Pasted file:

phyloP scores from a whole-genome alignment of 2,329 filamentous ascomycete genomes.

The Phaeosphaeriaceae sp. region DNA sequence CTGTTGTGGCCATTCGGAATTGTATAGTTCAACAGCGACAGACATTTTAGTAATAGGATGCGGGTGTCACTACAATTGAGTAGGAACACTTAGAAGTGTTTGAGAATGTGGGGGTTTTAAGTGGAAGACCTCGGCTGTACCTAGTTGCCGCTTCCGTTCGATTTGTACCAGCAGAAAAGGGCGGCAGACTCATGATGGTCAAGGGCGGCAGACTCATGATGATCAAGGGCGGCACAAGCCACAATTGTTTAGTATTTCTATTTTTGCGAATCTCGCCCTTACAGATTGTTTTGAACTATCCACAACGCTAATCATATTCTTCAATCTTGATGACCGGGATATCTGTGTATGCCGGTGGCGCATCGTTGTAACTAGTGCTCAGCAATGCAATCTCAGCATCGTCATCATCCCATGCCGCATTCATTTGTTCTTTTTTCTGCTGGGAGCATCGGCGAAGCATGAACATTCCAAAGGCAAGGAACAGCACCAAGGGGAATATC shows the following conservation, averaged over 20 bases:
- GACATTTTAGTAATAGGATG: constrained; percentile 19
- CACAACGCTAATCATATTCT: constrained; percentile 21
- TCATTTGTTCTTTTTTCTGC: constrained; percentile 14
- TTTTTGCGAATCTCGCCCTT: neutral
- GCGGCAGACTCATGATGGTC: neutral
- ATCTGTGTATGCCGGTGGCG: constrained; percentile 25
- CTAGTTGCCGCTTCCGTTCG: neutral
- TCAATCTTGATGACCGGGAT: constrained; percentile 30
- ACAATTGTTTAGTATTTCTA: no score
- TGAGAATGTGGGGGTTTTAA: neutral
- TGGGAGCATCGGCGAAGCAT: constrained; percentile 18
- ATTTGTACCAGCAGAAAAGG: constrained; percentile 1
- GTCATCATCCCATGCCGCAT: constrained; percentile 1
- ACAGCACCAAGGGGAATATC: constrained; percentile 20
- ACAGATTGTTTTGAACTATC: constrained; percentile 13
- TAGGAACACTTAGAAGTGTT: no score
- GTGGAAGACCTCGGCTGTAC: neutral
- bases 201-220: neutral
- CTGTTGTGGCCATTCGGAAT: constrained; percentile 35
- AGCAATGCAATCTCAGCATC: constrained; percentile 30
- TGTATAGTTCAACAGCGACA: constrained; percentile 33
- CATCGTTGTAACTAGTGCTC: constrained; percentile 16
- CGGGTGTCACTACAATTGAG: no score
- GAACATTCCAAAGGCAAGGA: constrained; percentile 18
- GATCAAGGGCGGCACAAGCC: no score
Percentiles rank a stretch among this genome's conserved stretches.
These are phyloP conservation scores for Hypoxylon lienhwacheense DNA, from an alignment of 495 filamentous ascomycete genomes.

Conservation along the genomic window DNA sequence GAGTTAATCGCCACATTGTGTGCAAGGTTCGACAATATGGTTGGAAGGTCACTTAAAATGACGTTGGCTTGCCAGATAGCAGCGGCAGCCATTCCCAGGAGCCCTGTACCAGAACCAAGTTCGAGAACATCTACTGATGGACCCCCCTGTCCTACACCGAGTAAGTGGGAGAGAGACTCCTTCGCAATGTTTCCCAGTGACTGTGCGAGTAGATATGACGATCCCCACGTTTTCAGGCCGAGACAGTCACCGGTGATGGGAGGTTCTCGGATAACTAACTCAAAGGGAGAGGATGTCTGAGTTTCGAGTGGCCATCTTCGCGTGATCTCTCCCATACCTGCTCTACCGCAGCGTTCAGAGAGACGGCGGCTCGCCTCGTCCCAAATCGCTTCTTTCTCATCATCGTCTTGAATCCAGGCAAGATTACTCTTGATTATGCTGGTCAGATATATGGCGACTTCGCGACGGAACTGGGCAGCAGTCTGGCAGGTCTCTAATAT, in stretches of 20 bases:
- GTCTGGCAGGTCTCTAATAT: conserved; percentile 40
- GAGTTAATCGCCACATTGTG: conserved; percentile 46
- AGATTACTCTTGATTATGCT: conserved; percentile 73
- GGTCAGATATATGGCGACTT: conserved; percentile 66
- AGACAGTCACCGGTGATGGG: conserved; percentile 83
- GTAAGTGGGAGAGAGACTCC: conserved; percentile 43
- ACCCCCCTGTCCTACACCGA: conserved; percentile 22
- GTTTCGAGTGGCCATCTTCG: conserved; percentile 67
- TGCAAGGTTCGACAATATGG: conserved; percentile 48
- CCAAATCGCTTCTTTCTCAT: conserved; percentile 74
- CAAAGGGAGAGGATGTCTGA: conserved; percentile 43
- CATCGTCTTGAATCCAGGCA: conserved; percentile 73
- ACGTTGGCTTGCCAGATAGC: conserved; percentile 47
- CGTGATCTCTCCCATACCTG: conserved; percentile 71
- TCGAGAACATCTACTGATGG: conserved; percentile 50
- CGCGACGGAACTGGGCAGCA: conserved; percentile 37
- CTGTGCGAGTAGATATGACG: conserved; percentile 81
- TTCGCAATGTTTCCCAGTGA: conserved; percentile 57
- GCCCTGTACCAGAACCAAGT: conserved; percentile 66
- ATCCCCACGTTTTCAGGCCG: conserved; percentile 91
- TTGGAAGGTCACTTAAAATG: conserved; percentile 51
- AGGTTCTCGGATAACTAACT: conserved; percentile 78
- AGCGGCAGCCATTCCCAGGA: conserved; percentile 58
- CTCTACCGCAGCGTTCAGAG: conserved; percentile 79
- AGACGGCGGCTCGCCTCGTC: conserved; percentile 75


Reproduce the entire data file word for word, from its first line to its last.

phyloP scores from a whole-genome alignment of 2,329 filamentous ascomycete genomes.

The Phaeosphaeriaceae sp. region DNA sequence CTGTTGTGGCCATTCGGAATTGTATAGTTCAACAGCGACAGACATTTTAGTAATAGGATGCGGGTGTCACTACAATTGAGTAGGAACACTTAGAAGTGTTTGAGAATGTGGGGGTTTTAAGTGGAAGACCTCGGCTGTACCTAGTTGCCGCTTCCGTTCGATTTGTACCAGCAGAAAAGGGCGGCAGACTCATGATGGTCAAGGGCGGCAGACTCATGATGATCAAGGGCGGCACAAGCCACAATTGTTTAGTATTTCTATTTTTGCGAATCTCGCCCTTACAGATTGTTTTGAACTATCCACAACGCTAATCATATTCTTCAATCTTGATGACCGGGATATCTGTGTATGCCGGTGGCGCATCGTTGTAACTAGTGCTCAGCAATGCAATCTCAGCATCGTCATCATCCCATGCCGCATTCATTTGTTCTTTTTTCTGCTGGGAGCATCGGCGAAGCATGAACATTCCAAAGGCAAGGAACAGCACCAAGGGGAATATC shows the following conservation, averaged over 20 bases:
- GACATTTTAGTAATAGGATG: constrained; percentile 19
- CACAACGCTAATCATATTCT: constrained; percentile 21
- TCATTTGTTCTTTTTTCTGC: constrained; percentile 14
- TTTTTGCGAATCTCGCCCTT: neutral
- GCGGCAGACTCATGATGGTC: neutral
- ATCTGTGTATGCCGGTGGCG: constrained; percentile 25
- CTAGTTGCCGCTTCCGTTCG: neutral
- TCAATCTTGATGACCGGGAT: constrained; percentile 30
- ACAATTGTTTAGTATTTCTA: no score
- TGAGAATGTGGGGGTTTTAA: neutral
- TGGGAGCATCGGCGAAGCAT: constrained; percentile 18
- ATTTGTACCAGCAGAAAAGG: constrained; percentile 1
- GTCATCATCCCATGCCGCAT: constrained; percentile 1
- ACAGCACCAAGGGGAATATC: constrained; percentile 20
- ACAGATTGTTTTGAACTATC: constrained; percentile 13
- TAGGAACACTTAGAAGTGTT: no score
- GTGGAAGACCTCGGCTGTAC: neutral
- bases 201-220: neutral
- CTGTTGTGGCCATTCGGAAT: constrained; percentile 35
- AGCAATGCAATCTCAGCATC: constrained; percentile 30
- TGTATAGTTCAACAGCGACA: constrained; percentile 33
- CATCGTTGTAACTAGTGCTC: constrained; percentile 16
- CGGGTGTCACTACAATTGAG: no score
- GAACATTCCAAAGGCAAGGA: constrained; percentile 18
- GATCAAGGGCGGCACAAGCC: no score
Percentiles rank a stretch among this genome's conserved stretches.
These are phyloP conservation scores for Hypoxylon lienhwacheense DNA, from an alignment of 495 filamentous ascomycete genomes.

Conservation along the genomic window DNA sequence GAGTTAATCGCCACATTGTGTGCAAGGTTCGACAATATGGTTGGAAGGTCACTTAAAATGACGTTGGCTTGCCAGATAGCAGCGGCAGCCATTCCCAGGAGCCCTGTACCAGAACCAAGTTCGAGAACATCTACTGATGGACCCCCCTGTCCTACACCGAGTAAGTGGGAGAGAGACTCCTTCGCAATGTTTCCCAGTGACTGTGCGAGTAGATATGACGATCCCCACGTTTTCAGGCCGAGACAGTCACCGGTGATGGGAGGTTCTCGGATAACTAACTCAAAGGGAGAGGATGTCTGAGTTTCGAGTGGCCATCTTCGCGTGATCTCTCCCATACCTGCTCTACCGCAGCGTTCAGAGAGACGGCGGCTCGCCTCGTCCCAAATCGCTTCTTTCTCATCATCGTCTTGAATCCAGGCAAGATTACTCTTGATTATGCTGGTCAGATATATGGCGACTTCGCGACGGAACTGGGCAGCAGTCTGGCAGGTCTCTAATAT, in stretches of 20 bases:
- GTCTGGCAGGTCTCTAATAT: conserved; percentile 40
- GAGTTAATCGCCACATTGTG: conserved; percentile 46
- AGATTACTCTTGATTATGCT: conserved; percentile 73
- GGTCAGATATATGGCGACTT: conserved; percentile 66
- AGACAGTCACCGGTGATGGG: conserved; percentile 83
- GTAAGTGGGAGAGAGACTCC: conserved; percentile 43
- ACCCCCCTGTCCTACACCGA: conserved; percentile 22
- GTTTCGAGTGGCCATCTTCG: conserved; percentile 67
- TGCAAGGTTCGACAATATGG: conserved; percentile 48
- CCAAATCGCTTCTTTCTCAT: conserved; percentile 74
- CAAAGGGAGAGGATGTCTGA: conserved; percentile 43
- CATCGTCTTGAATCCAGGCA: conserved; percentile 73
- ACGTTGGCTTGCCAGATAGC: conserved; percentile 47
- CGTGATCTCTCCCATACCTG: conserved; percentile 71
- TCGAGAACATCTACTGATGG: conserved; percentile 50
- CGCGACGGAACTGGGCAGCA: conserved; percentile 37
- CTGTGCGAGTAGATATGACG: conserved; percentile 81
- TTCGCAATGTTTCCCAGTGA: conserved; percentile 57
- GCCCTGTACCAGAACCAAGT: conserved; percentile 66
- ATCCCCACGTTTTCAGGCCG: conserved; percentile 91
- TTGGAAGGTCACTTAAAATG: conserved; percentile 51
- AGGTTCTCGGATAACTAACT: conserved; percentile 78
- AGCGGCAGCCATTCCCAGGA: conserved; percentile 58
- CTCTACCGCAGCGTTCAGAG: conserved; percentile 79
- AGACGGCGGCTCGCCTCGTC: conserved; percentile 75